Friday, August 14, 2015

The Process of Principles Based Teaching

Partially in answer to Jim's question, largely this will be a draft of an article for Conflict Manager Online Magazine. I've been doing a four part series there, the last three are the steps towards application (deriving your principles, a touch of adult learning theory, stuff like that.)

So, background-- You have to know your principles, understand them. And you have to have a clear idea of what you are actually teaching (most common mistake, people equate fighting with self-defense.) Your ability to pass on knowledge is absolutely limited by the clarity of your understanding of that knowledge. And what follows is a process, but you must know how to teach and how to communicate separately from this process. For instance, criticism is rarely effective teaching.

The process:

On a psychological and emotional level, you have to prep people for learning. One of the most toxic things we have done in martial arts and in some of the reality-based systems is to make conflict special. People come to us convinced violence is alien to them, it is complicated, it is hard to learn. Emphasize that this is natural. The physics are the same as any other physical activity and the mentality is part of their evolutionary heritage. It's been hammered and brainwashed out of them, but they are all natural fighters, all survivors.

I like having an over-all game that skills will always tie back to. The game has to be well designed. Minimal bad habits (if people don't go to the hospital, there are safety flaws built in. If they do go to the hospital, they don't learn anything while recovering.) It must be what it is and no more (I never call the one-step a fight simulation. It is a geometry problem made out of meat, and your job is to solve the moving meat problem as efficiently as possible.) 

I like the game to have a competitive element to it, but no winner or loser-- you are going to strive to be more efficient than me, but if you excel at that, you haven't beaten me, just given me a more challenging problem to solve. The problem with full active resistance or any form of direct sparring is that the only the winner learns that "it works against a resisting opponent." The loser, who probably needs the skill more anyway, learns that it fails against resisting opponents. Failure is not a lesson you want to teach. Not at this stage. This is the play stage where you are familiarizing with principles and what you can do, and looking to increase efficiency.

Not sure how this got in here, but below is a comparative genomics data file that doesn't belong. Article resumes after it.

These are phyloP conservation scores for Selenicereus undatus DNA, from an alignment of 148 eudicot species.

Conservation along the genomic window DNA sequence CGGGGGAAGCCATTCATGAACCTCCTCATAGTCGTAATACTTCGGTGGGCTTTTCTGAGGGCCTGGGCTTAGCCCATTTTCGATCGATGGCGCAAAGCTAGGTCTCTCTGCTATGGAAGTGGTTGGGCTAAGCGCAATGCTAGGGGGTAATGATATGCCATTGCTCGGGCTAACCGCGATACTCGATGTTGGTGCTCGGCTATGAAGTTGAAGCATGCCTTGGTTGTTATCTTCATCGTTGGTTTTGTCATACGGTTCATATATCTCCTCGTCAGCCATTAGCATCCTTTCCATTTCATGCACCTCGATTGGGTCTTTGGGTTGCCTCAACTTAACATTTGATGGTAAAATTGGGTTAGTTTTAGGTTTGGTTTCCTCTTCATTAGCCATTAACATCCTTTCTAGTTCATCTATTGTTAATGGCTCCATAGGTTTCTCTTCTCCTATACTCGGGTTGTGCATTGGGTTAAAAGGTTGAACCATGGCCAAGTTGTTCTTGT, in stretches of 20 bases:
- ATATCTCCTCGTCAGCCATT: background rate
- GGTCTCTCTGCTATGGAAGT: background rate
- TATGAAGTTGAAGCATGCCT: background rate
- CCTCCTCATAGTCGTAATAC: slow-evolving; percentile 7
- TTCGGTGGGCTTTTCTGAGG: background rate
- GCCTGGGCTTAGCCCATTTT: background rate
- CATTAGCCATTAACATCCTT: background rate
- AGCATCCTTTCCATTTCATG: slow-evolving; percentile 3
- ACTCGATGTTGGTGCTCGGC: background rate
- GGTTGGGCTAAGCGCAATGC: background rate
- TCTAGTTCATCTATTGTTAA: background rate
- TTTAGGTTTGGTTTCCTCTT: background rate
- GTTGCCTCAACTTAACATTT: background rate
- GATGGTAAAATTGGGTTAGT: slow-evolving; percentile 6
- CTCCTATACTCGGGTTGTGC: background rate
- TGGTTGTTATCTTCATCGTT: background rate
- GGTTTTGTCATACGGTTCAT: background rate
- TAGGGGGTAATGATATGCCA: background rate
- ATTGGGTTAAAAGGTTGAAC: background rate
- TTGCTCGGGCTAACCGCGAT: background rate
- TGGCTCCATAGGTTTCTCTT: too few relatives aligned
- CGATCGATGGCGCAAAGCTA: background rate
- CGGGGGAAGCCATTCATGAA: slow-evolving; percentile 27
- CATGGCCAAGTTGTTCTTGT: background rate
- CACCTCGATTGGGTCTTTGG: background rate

I start with the one-step. That's the slow motion, taking turns, efficiency exercise described in Drills: Training for Sudden Violence, (That's Smashwords. Link to Amazon Kindle.) Next level up is to blend that into a faster flow drill. Flow helps to lock in the skills, but as you go faster the students will miss opportunities.  And that's always the balance-- you need speed to handle speed, and you need to practice speed to not be overwhelmed. But that always comes at the price of: 1) missing opportunities and slowing down learning. 2) The safety flaws become more important. A slow elbow to the head you can make contact, a fast one you have to pull. 3) The faster you go, the harder the training ingrains, good or bad. Including the safety flaws.

The third level is full blown infighting randori. Your students need supreme control and confidence to do this well and safely, and frequently, this one has a winner. It integrates skills better than anything I know, because it is too close and too fast to process cognitively.

So those are the games I tie back to. We play the game, the one-step first. Before any instruction whatsoever (they get an extensive safety brief and a demo) they play. The only criticism at that point will be for safety and staying within the rules. Like any other game, they have to learn the rules. Most important is time framing. It's a slow motion drill, so it is easy to get competitive and speed up to "win".
Because they can do this successfully, it helps convince the student this is not special or alien. Gets them over that first big hurdle.